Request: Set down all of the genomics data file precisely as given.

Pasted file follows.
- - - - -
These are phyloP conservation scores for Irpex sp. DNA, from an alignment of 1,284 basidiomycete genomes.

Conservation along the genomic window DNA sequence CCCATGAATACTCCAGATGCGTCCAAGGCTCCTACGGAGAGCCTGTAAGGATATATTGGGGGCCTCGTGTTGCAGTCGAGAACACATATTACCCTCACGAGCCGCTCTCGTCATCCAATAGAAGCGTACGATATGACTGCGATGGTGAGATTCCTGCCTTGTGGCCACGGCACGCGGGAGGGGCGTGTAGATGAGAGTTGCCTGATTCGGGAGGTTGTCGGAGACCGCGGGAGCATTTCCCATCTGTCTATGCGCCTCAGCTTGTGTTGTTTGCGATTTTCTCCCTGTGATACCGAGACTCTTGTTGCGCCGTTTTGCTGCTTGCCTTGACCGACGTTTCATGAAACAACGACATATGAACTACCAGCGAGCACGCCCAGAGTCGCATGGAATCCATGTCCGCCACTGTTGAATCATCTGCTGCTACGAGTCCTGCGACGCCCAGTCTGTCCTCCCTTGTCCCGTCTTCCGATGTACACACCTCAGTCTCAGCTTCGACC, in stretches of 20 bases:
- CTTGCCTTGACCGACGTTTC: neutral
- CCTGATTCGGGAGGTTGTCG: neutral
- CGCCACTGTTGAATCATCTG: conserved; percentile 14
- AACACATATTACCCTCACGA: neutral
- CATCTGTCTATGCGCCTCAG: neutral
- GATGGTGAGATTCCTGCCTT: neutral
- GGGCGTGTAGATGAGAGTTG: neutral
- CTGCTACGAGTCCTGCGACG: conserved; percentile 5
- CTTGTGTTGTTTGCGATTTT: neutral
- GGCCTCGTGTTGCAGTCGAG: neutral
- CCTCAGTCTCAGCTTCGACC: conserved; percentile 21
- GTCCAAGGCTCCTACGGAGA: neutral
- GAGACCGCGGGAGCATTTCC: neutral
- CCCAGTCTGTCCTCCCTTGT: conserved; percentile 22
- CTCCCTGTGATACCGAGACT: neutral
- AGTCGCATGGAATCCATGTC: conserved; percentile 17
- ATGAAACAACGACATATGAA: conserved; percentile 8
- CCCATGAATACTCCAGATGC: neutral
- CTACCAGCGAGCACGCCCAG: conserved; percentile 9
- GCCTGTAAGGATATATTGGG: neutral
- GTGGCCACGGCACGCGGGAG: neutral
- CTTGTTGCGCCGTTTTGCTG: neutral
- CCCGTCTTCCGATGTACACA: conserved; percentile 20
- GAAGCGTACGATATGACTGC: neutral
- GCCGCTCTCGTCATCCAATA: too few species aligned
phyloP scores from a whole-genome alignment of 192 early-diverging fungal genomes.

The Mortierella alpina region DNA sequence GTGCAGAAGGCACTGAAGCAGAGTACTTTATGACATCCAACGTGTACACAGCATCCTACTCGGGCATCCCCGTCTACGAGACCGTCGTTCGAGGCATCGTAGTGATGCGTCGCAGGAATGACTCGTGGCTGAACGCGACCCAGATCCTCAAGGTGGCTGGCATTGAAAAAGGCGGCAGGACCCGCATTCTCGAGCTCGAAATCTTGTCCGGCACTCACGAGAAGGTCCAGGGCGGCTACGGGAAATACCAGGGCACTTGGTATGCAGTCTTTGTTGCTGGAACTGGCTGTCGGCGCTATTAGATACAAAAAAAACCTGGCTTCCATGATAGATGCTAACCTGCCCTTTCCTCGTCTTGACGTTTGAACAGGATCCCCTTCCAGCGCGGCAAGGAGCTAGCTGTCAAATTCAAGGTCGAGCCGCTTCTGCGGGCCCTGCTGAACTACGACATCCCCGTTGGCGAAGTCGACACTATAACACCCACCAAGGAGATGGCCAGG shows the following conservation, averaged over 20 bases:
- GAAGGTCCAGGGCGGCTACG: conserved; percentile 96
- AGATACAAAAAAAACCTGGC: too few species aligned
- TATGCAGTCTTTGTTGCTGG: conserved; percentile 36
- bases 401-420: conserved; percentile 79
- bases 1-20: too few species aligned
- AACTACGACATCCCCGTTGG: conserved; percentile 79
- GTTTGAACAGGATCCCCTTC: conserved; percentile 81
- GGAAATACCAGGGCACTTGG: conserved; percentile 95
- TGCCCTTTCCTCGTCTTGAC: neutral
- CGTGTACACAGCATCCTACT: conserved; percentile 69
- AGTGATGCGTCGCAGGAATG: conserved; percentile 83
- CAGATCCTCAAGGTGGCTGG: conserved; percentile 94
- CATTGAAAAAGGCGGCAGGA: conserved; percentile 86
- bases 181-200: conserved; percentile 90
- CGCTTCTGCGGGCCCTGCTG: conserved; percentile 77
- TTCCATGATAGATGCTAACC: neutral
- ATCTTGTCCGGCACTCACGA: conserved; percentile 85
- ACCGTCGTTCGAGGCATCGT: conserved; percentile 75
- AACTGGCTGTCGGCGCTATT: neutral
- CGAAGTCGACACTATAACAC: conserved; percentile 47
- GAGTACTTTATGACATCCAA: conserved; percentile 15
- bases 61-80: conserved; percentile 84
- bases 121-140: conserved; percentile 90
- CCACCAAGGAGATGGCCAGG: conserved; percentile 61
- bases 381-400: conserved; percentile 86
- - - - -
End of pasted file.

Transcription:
These are phyloP conservation scores for Irpex sp. DNA, from an alignment of 1,284 basidiomycete genomes.

Conservation along the genomic window DNA sequence CCCATGAATACTCCAGATGCGTCCAAGGCTCCTACGGAGAGCCTGTAAGGATATATTGGGGGCCTCGTGTTGCAGTCGAGAACACATATTACCCTCACGAGCCGCTCTCGTCATCCAATAGAAGCGTACGATATGACTGCGATGGTGAGATTCCTGCCTTGTGGCCACGGCACGCGGGAGGGGCGTGTAGATGAGAGTTGCCTGATTCGGGAGGTTGTCGGAGACCGCGGGAGCATTTCCCATCTGTCTATGCGCCTCAGCTTGTGTTGTTTGCGATTTTCTCCCTGTGATACCGAGACTCTTGTTGCGCCGTTTTGCTGCTTGCCTTGACCGACGTTTCATGAAACAACGACATATGAACTACCAGCGAGCACGCCCAGAGTCGCATGGAATCCATGTCCGCCACTGTTGAATCATCTGCTGCTACGAGTCCTGCGACGCCCAGTCTGTCCTCCCTTGTCCCGTCTTCCGATGTACACACCTCAGTCTCAGCTTCGACC, in stretches of 20 bases:
- CTTGCCTTGACCGACGTTTC: neutral
- CCTGATTCGGGAGGTTGTCG: neutral
- CGCCACTGTTGAATCATCTG: conserved; percentile 14
- AACACATATTACCCTCACGA: neutral
- CATCTGTCTATGCGCCTCAG: neutral
- GATGGTGAGATTCCTGCCTT: neutral
- GGGCGTGTAGATGAGAGTTG: neutral
- CTGCTACGAGTCCTGCGACG: conserved; percentile 5
- CTTGTGTTGTTTGCGATTTT: neutral
- GGCCTCGTGTTGCAGTCGAG: neutral
- CCTCAGTCTCAGCTTCGACC: conserved; percentile 21
- GTCCAAGGCTCCTACGGAGA: neutral
- GAGACCGCGGGAGCATTTCC: neutral
- CCCAGTCTGTCCTCCCTTGT: conserved; percentile 22
- CTCCCTGTGATACCGAGACT: neutral
- AGTCGCATGGAATCCATGTC: conserved; percentile 17
- ATGAAACAACGACATATGAA: conserved; percentile 8
- CCCATGAATACTCCAGATGC: neutral
- CTACCAGCGAGCACGCCCAG: conserved; percentile 9
- GCCTGTAAGGATATATTGGG: neutral
- GTGGCCACGGCACGCGGGAG: neutral
- CTTGTTGCGCCGTTTTGCTG: neutral
- CCCGTCTTCCGATGTACACA: conserved; percentile 20
- GAAGCGTACGATATGACTGC: neutral
- GCCGCTCTCGTCATCCAATA: too few species aligned
phyloP scores from a whole-genome alignment of 192 early-diverging fungal genomes.

The Mortierella alpina region DNA sequence GTGCAGAAGGCACTGAAGCAGAGTACTTTATGACATCCAACGTGTACACAGCATCCTACTCGGGCATCCCCGTCTACGAGACCGTCGTTCGAGGCATCGTAGTGATGCGTCGCAGGAATGACTCGTGGCTGAACGCGACCCAGATCCTCAAGGTGGCTGGCATTGAAAAAGGCGGCAGGACCCGCATTCTCGAGCTCGAAATCTTGTCCGGCACTCACGAGAAGGTCCAGGGCGGCTACGGGAAATACCAGGGCACTTGGTATGCAGTCTTTGTTGCTGGAACTGGCTGTCGGCGCTATTAGATACAAAAAAAACCTGGCTTCCATGATAGATGCTAACCTGCCCTTTCCTCGTCTTGACGTTTGAACAGGATCCCCTTCCAGCGCGGCAAGGAGCTAGCTGTCAAATTCAAGGTCGAGCCGCTTCTGCGGGCCCTGCTGAACTACGACATCCCCGTTGGCGAAGTCGACACTATAACACCCACCAAGGAGATGGCCAGG shows the following conservation, averaged over 20 bases:
- GAAGGTCCAGGGCGGCTACG: conserved; percentile 96
- AGATACAAAAAAAACCTGGC: too few species aligned
- TATGCAGTCTTTGTTGCTGG: conserved; percentile 36
- bases 401-420: conserved; percentile 79
- bases 1-20: too few species aligned
- AACTACGACATCCCCGTTGG: conserved; percentile 79
- GTTTGAACAGGATCCCCTTC: conserved; percentile 81
- GGAAATACCAGGGCACTTGG: conserved; percentile 95
- TGCCCTTTCCTCGTCTTGAC: neutral
- CGTGTACACAGCATCCTACT: conserved; percentile 69
- AGTGATGCGTCGCAGGAATG: conserved; percentile 83
- CAGATCCTCAAGGTGGCTGG: conserved; percentile 94
- CATTGAAAAAGGCGGCAGGA: conserved; percentile 86
- bases 181-200: conserved; percentile 90
- CGCTTCTGCGGGCCCTGCTG: conserved; percentile 77
- TTCCATGATAGATGCTAACC: neutral
- ATCTTGTCCGGCACTCACGA: conserved; percentile 85
- ACCGTCGTTCGAGGCATCGT: conserved; percentile 75
- AACTGGCTGTCGGCGCTATT: neutral
- CGAAGTCGACACTATAACAC: conserved; percentile 47
- GAGTACTTTATGACATCCAA: conserved; percentile 15
- bases 61-80: conserved; percentile 84
- bases 121-140: conserved; percentile 90
- CCACCAAGGAGATGGCCAGG: conserved; percentile 61
- bases 381-400: conserved; percentile 86